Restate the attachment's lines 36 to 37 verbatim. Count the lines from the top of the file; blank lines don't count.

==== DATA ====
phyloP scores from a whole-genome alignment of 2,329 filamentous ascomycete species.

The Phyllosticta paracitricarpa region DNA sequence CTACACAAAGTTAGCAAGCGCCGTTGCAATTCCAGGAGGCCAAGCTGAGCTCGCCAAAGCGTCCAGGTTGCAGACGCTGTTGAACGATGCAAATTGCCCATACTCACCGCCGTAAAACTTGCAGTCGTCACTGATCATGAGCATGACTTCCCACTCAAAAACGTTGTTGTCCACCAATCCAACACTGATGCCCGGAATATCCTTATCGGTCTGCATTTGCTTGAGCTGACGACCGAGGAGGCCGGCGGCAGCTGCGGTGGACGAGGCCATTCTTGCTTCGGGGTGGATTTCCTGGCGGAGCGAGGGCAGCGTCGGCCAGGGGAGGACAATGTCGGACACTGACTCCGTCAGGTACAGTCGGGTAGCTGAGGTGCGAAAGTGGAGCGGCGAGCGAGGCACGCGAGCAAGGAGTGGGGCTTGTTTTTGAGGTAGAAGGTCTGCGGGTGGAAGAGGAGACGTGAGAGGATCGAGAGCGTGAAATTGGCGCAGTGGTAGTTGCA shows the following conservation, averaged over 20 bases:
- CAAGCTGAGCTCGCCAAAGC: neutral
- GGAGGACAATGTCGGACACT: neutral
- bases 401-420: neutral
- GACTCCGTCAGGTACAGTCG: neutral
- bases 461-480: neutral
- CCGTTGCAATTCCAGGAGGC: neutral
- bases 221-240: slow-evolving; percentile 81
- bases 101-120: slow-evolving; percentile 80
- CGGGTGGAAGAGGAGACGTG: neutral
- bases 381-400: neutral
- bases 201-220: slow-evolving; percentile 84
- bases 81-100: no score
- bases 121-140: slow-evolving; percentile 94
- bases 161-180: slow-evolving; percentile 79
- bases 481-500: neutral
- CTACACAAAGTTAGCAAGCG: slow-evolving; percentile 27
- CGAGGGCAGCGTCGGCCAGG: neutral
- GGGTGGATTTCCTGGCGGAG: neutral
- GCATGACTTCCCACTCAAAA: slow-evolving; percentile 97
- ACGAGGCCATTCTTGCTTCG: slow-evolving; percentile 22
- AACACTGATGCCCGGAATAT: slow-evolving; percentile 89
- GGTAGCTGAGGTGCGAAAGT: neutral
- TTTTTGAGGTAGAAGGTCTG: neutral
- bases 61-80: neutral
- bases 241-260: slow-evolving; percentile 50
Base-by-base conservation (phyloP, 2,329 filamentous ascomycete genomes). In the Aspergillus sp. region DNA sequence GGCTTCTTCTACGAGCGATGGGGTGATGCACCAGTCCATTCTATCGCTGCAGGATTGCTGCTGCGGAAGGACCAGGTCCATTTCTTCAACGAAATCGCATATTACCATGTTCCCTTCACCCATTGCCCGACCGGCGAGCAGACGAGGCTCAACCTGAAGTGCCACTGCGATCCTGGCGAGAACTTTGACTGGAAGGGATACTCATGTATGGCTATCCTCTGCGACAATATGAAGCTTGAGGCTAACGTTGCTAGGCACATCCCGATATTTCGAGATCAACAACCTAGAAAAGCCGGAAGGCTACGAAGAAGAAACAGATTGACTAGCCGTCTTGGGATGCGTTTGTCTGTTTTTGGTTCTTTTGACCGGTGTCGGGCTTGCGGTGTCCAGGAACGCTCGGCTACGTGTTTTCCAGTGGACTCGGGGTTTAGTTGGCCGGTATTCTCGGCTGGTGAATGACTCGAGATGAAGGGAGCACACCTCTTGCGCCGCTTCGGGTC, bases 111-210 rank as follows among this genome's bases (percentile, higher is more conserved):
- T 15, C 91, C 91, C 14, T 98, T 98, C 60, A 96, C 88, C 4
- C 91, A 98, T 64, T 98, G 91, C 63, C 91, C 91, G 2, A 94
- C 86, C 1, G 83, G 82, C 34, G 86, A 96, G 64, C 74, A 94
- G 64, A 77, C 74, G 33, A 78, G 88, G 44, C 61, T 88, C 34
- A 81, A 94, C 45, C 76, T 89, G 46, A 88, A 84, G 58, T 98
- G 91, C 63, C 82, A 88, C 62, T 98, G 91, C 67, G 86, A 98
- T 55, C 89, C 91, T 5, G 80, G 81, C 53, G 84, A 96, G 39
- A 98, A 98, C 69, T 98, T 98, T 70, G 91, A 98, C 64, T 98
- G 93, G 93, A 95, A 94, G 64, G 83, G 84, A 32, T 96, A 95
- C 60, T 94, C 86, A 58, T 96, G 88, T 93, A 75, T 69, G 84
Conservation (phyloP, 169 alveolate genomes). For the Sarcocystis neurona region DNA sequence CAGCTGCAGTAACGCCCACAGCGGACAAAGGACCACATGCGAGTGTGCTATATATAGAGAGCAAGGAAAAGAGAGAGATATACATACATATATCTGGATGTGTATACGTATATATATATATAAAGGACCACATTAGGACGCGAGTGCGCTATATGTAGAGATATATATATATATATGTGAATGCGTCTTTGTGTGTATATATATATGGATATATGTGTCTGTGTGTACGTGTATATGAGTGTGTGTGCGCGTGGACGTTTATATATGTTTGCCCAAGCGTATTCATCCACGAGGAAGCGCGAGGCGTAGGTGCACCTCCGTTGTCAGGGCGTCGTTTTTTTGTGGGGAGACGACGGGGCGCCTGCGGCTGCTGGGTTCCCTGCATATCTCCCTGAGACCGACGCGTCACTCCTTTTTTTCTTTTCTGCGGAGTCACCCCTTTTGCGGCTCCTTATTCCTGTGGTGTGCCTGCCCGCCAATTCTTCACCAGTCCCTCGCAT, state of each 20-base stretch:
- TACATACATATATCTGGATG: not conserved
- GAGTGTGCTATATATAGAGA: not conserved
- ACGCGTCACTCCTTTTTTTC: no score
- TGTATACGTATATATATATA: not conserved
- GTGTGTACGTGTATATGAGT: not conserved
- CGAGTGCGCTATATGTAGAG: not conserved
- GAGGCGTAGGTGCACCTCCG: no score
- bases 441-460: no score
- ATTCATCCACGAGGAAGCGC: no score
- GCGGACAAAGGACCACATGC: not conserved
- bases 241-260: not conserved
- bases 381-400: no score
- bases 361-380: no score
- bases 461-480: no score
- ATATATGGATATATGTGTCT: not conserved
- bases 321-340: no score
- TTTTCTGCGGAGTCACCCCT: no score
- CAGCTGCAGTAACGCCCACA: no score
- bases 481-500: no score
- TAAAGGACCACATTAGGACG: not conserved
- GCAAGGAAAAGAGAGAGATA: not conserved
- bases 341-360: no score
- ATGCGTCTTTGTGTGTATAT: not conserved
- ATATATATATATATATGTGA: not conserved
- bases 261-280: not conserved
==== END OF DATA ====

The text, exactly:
- A 98, A 98, C 69, T 98, T 98, T 70, G 91, A 98, C 64, T 98
- G 93, G 93, A 95, A 94, G 64, G 83, G 84, A 32, T 96, A 95